If you thought MAGA law professor Jonathan Turley had really forsaken Donald Trump just because the evidence against him in the Mar-a-Lago case is “extremely damning,” think again.
There was lots of talk last week when, after the details of the DOJ indictment against Donald Trump were revealed, Turley said – on Fox News, no less – that the indictment is “extremely damning,” “overwhelming in its details,” “damaging,” “highly incriminating” and “not an indictment that you can dismiss.”
But I had a feeling Turley would not be lost for long. Sadly, I was right.
On Wednesday, Turley visited Fox News’ Your World show from his newly-reclaimed perch on the Trump Train, in a video Fox called “Jonathan Turley: Trump is running on this case, not from it.”
There was barely a mention of the very damning evidence, nothing about how much Trump may have endangered U.S. security or his fascistic threats to make the DOJ his presidential puppet and sic it on Joe Biden. Now, Turley was all about tarnishing the case against Trump. First, Turley suggested the prosecutors would likely lose the case against Trump because he looks too much like a victim to too many.
TURLEY: We just saw a poll showing that 47% of people believe that this [case] is politically motivated. Now, roughly the same number believes that this is a justified series of charges, but that is still a difficult jury pool if it's reflected in Miami.
Remember, while Trump can't lose a single count without facing a very significant threat of jail, Smith can't lose a single juror. And so that's going to be troubling.
And you know, when we talk about sort of losing the room, Smith is bringing this case after years of the FBI engaging in what was biased targeting, was an investigation without ample support. You just had the Durham report come out to say that there wasn't enough evidence to start that investigation and Trump was put through years on the Russian conspiracy claim. That leaves a mark with citizens, that leaves a lasting impression. So, as a prosecutor, you have to be concerned that these jurors are going to view this case as part of that continuum.
Now that doesn't mean that it's insurmountable. Both prosecutors and defense counsel all the time overcome the preconceptions of jurors, but it's going to make this very complex. And on top of that, you have a multi-front effort here against Trump. He's going to be pulled into three different states, that it's going to create scheduling issues, but it's also going to magnify these views by many people, that this is a coordinated political effort.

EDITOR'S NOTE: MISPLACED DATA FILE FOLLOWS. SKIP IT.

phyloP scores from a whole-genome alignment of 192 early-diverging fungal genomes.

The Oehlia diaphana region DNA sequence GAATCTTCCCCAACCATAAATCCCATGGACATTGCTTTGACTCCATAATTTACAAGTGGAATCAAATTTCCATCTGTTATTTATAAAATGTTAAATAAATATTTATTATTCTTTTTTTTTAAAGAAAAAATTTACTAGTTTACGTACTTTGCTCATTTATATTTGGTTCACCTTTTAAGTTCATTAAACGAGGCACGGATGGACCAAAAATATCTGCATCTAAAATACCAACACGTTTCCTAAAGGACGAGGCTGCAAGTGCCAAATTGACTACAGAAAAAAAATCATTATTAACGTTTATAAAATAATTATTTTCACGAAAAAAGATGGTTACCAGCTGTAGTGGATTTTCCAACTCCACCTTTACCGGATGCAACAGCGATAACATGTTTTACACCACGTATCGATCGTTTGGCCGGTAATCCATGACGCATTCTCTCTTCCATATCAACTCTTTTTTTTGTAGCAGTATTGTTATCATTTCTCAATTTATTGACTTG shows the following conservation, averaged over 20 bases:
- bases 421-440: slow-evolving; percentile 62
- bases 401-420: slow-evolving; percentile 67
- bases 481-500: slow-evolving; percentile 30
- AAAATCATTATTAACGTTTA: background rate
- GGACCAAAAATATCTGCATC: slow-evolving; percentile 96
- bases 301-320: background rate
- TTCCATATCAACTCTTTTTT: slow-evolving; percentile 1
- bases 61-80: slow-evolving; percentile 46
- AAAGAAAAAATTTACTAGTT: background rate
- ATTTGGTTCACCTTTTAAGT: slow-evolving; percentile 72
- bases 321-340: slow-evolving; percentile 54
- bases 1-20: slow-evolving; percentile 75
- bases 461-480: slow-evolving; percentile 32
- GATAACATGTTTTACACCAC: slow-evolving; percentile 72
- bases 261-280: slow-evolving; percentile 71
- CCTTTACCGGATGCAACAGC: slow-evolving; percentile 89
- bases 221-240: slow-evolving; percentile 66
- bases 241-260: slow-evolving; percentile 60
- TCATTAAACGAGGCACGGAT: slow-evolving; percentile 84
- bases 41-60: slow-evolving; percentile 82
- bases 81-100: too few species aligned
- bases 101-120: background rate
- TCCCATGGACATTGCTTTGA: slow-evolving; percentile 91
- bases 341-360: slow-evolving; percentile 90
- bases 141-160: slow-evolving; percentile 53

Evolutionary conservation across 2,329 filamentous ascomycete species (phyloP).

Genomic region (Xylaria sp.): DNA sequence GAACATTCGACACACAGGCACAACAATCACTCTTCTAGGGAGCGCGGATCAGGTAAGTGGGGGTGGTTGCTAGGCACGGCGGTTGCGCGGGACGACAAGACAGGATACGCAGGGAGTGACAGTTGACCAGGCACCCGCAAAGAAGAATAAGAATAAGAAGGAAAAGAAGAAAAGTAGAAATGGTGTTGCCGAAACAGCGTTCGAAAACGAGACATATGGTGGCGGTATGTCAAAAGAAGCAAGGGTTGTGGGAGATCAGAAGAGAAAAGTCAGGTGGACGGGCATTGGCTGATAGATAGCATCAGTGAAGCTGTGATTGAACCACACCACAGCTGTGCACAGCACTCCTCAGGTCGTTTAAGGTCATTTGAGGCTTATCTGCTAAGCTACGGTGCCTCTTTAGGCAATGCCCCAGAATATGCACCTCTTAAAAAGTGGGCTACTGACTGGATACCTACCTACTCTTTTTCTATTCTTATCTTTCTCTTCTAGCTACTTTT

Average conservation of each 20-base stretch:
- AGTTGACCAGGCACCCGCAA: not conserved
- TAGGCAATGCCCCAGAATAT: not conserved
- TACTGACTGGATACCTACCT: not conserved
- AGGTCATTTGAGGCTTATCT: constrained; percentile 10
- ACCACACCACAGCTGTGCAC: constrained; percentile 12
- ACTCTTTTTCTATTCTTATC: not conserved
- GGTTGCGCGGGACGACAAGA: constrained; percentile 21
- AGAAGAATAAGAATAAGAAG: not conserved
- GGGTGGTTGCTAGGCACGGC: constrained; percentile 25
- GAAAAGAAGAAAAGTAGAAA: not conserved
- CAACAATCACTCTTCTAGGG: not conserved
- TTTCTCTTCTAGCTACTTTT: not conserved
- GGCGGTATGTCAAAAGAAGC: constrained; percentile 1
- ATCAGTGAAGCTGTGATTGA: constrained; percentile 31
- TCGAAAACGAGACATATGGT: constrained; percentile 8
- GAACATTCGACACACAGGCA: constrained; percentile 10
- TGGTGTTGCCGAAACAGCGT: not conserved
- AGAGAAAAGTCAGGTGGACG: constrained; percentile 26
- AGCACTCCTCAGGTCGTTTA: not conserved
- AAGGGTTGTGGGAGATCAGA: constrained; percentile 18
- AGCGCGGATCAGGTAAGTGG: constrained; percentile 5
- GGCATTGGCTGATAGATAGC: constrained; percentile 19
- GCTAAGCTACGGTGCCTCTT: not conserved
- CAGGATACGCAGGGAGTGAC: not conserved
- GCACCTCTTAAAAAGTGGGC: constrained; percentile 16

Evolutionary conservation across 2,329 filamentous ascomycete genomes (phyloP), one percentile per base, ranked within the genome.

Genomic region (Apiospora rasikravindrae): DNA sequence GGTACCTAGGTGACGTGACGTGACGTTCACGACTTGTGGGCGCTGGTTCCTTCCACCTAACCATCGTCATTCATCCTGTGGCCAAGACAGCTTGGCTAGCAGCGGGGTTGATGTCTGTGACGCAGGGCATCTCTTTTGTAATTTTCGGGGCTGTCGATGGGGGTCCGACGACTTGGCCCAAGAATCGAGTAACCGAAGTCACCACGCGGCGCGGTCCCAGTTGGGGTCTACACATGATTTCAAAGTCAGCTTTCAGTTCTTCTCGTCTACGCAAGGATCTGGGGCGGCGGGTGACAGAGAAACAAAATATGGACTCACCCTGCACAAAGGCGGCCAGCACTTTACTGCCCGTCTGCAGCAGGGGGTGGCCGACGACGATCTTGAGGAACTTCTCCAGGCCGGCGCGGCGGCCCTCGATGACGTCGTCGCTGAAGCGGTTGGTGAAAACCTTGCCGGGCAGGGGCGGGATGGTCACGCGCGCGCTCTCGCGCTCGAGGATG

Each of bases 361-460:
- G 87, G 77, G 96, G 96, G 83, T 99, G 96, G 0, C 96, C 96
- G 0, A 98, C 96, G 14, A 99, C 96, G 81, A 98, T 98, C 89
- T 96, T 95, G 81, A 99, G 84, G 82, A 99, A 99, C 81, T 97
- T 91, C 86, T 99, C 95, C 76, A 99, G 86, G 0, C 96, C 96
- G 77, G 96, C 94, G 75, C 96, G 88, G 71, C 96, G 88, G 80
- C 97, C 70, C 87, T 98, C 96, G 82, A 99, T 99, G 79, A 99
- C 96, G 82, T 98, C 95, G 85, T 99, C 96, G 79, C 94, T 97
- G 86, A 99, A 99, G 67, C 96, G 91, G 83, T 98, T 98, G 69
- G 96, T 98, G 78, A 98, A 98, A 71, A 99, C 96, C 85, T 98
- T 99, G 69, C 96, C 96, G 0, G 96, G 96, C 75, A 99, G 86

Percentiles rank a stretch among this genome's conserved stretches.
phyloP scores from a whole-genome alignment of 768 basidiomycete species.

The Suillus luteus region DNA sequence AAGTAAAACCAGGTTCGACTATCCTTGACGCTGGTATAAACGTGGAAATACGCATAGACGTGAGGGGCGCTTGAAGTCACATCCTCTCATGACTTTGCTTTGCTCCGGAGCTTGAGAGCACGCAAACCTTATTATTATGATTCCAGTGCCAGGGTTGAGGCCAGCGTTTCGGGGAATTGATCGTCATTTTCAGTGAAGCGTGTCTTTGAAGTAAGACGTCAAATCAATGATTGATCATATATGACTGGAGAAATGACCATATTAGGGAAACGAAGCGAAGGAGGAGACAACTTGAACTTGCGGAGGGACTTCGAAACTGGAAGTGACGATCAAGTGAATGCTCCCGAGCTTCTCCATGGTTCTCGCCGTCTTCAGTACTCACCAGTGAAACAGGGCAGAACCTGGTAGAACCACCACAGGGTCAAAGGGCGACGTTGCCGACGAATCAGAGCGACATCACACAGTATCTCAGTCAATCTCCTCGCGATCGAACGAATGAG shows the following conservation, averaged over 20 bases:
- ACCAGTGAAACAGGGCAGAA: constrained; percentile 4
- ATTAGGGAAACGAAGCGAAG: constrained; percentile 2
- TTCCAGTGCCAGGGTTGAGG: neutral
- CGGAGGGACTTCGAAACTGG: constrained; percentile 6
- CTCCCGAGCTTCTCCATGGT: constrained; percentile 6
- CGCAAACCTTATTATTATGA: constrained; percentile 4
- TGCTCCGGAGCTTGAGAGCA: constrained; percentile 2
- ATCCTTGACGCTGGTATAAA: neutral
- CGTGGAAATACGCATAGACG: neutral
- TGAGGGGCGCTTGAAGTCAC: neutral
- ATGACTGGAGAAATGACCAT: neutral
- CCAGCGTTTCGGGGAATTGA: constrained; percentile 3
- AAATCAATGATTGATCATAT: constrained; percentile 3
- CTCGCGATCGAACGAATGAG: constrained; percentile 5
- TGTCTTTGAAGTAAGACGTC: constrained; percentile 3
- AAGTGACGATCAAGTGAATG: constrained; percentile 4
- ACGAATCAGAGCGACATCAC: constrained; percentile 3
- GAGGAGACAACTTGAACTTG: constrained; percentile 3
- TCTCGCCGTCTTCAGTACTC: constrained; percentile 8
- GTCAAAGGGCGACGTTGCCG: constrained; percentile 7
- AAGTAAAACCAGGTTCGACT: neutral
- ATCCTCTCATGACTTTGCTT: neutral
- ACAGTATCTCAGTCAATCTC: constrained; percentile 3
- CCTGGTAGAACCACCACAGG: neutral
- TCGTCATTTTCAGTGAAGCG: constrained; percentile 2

It was host Neil Cavuto who mentioned how damning the indictment is:
CAVUTO: [When this case] goes to trial and the jury is hearing everything that's at stake and his trial and everything that Donald Trump is alleged to have orchestrated, you know, lying about, again, from the government's point of view, about the existence of documents, resisting returning those documents, moving them around, even bragging about moving them around sharing sensitive info with people who should not have gotten that info, then in other words, in that vacuum, and in that trial, is that moment and these charges and these, if it gets that far for this former president, whatever it happens, don't look good.
But Turley suggested that the prosecutorial misconduct he alleged is just as bad as any Trump crimes:
TURLEY: [A]t the same time, you have to wonder how much of this indictment will make it into trial. A lot of this really surprised me to the degree it was based on former counsel. Now, we know that they had an exception for the crime-fraud exception to the attorney client privilege, but they seem to have really gone broadly in terms of asking about statements made by Donald Trump and some of these statements do trouble me as you strip away that protection.
I mean, you had Trump, according to the government, asking about whether he could just refuse to turn over the documents or refuse to respond to the government. Those are questions that our clients ask all the time. Sometimes our clients ask about things that are illegal. And the reason we have this privilege is that we want them to do that so, we can say "That's not an option. That's not a good idea." To see those types of exchanges in the indictment are frankly troubling.
I find many of the other allegations troubling as well. These pictures are troubling. The audio tape is troubling. But so are also the reliance on former counsel to effectively incriminate a client based on his own confidential communications.
Turley went on to acknowledge that Trump’s attacks on special counsel Jack Smith and his wife might get him gagged in some way by the court. But Turley helpfully “balanced” that by equating Trump’s attacks with left-wing criticism of Judge Aileen Cannon.
Host Neil Cavuto did not point out that Trump’s attacks are far more inflammatory and dangerous: He has called Smith a “thug,” accused him of “political hit jobs” and called him a “dangerous lunatic,” e.g. Attacks on the Judge Aileen Cannon, on the other hand, are based on the facts that she has already made shocking rulings on Trump’s behalf during the pre-indictment, investigative part of this case, the scathing reversal from a conservative appeals court panel in which two of the three judges were appointed by Trump, and her disturbing inexperience. To my knowledge, no prominent person has publicly called her a dangerous lunatic or a thug or any of the other smears uttered by the man who wants to re-occupy the White House in 2025.
(Turley image via screen grab)